One of the most consistently fascinating results of Albert Einstein’s theory of general relativity is the prediction of wormholes – astronomical objects which are, among other things, capable of serving as a connection between two distant regions of space. The simplest class of wormholes are Schwarzschild wormholes – wormholes that behave as non-rotating, non-charged black holes, except that the event horizon serves as a connection to another wormhole elsewhere, instead of a point of no return.
This research presentation analyzes the attributes that make a Schwarzschild wormhole unsuitable for human travel, and examines the conditions that would have to hold for human travel through a wormhole to be possible. Following the work of Morris and Thorne, we examine the constraints that these conditions place on the metric and on the stress-energy tensor. It is shown that these constraints require a configuration of matter that violates accepted energy conditions, and is therefore likely to be non-physical. Avenues for further research with the potential to minimize these violations are outlined.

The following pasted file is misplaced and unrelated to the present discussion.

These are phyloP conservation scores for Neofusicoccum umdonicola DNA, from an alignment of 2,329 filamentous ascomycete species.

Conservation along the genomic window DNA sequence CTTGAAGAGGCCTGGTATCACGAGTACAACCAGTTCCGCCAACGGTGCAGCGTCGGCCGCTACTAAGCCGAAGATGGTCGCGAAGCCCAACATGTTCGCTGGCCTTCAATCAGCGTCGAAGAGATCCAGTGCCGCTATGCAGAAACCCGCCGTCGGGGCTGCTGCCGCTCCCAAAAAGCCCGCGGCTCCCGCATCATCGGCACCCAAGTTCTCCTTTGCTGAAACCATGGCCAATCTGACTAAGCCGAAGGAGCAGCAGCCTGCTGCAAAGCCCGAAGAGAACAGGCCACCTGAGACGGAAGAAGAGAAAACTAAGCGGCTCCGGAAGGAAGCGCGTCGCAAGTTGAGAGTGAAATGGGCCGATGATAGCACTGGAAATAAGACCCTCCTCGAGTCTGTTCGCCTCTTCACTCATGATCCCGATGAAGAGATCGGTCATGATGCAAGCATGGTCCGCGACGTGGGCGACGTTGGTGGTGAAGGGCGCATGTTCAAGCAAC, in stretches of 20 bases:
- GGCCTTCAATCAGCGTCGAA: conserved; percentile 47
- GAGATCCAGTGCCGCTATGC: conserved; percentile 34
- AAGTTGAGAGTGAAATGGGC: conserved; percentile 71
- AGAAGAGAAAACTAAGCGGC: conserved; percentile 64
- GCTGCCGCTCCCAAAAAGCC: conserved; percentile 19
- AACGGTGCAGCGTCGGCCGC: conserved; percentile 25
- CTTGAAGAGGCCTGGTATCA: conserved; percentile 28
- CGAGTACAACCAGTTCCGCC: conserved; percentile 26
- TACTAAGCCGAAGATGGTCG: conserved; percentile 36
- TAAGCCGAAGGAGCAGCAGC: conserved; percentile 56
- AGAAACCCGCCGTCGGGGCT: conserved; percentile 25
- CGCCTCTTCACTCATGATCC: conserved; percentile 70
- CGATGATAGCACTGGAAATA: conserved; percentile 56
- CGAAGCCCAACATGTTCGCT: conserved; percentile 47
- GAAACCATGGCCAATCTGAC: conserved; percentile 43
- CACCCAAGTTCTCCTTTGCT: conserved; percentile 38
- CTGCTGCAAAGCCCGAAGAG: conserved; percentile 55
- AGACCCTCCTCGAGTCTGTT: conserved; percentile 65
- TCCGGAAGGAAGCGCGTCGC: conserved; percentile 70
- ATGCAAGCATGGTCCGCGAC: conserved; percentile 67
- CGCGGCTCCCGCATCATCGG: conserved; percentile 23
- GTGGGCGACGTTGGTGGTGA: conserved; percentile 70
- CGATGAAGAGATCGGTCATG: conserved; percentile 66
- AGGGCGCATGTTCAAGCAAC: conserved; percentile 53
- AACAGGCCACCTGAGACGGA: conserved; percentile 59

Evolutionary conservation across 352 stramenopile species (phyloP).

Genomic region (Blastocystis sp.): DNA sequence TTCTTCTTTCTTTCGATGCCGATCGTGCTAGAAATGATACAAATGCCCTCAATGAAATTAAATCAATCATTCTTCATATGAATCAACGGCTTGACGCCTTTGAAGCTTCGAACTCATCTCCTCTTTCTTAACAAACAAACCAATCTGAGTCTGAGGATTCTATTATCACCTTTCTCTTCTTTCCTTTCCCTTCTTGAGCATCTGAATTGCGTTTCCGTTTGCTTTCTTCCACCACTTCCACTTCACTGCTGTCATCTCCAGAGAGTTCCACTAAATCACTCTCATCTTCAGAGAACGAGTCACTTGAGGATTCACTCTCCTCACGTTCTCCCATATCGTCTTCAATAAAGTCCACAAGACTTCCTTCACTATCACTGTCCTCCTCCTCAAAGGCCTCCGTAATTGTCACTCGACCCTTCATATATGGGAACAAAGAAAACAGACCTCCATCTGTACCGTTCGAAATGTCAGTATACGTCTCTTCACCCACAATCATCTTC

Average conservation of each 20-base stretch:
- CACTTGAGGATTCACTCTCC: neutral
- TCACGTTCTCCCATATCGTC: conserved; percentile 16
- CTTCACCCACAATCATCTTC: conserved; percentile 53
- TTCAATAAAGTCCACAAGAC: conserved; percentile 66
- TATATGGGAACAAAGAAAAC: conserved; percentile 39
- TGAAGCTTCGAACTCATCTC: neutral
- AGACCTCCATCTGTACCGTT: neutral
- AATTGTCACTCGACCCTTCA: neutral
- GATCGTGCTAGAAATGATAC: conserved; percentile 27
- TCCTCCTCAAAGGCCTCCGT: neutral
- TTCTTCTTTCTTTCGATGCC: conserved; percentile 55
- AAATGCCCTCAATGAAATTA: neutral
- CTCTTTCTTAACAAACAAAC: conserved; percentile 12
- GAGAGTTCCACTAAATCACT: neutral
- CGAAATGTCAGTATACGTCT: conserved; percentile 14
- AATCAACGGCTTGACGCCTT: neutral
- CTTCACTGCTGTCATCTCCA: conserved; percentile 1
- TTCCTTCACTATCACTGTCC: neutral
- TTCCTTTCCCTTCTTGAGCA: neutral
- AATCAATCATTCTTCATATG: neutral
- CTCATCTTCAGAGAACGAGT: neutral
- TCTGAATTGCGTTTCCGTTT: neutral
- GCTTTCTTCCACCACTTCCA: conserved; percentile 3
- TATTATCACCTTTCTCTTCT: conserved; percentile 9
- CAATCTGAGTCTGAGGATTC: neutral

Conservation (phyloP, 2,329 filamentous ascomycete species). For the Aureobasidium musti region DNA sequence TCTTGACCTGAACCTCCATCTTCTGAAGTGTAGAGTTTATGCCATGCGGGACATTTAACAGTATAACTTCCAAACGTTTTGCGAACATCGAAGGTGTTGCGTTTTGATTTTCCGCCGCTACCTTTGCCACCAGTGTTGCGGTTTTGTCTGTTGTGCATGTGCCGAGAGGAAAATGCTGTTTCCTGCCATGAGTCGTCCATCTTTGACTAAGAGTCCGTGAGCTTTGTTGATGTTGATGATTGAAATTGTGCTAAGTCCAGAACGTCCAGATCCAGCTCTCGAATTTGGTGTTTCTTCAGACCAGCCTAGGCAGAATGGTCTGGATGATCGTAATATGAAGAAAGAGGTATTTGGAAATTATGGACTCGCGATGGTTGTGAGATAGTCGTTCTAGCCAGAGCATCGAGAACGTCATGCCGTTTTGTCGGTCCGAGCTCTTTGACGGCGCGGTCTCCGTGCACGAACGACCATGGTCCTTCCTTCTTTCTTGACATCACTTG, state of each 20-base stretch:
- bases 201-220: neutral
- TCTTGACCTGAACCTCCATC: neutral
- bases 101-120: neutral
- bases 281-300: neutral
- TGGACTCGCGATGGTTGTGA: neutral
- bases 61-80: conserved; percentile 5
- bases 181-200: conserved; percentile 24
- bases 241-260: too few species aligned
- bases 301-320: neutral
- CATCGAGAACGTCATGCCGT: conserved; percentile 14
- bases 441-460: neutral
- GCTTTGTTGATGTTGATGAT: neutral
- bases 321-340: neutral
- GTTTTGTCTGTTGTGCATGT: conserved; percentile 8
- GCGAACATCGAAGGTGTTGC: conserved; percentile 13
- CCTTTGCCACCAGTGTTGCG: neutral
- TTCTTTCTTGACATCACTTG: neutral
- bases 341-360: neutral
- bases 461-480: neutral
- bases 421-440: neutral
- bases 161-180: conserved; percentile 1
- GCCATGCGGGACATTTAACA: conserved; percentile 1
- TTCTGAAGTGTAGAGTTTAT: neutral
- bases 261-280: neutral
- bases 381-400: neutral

Shreeve, Samuel, "Wormholes: Gates to the Stars?" (2017). Physics Capstone Project. Paper 47.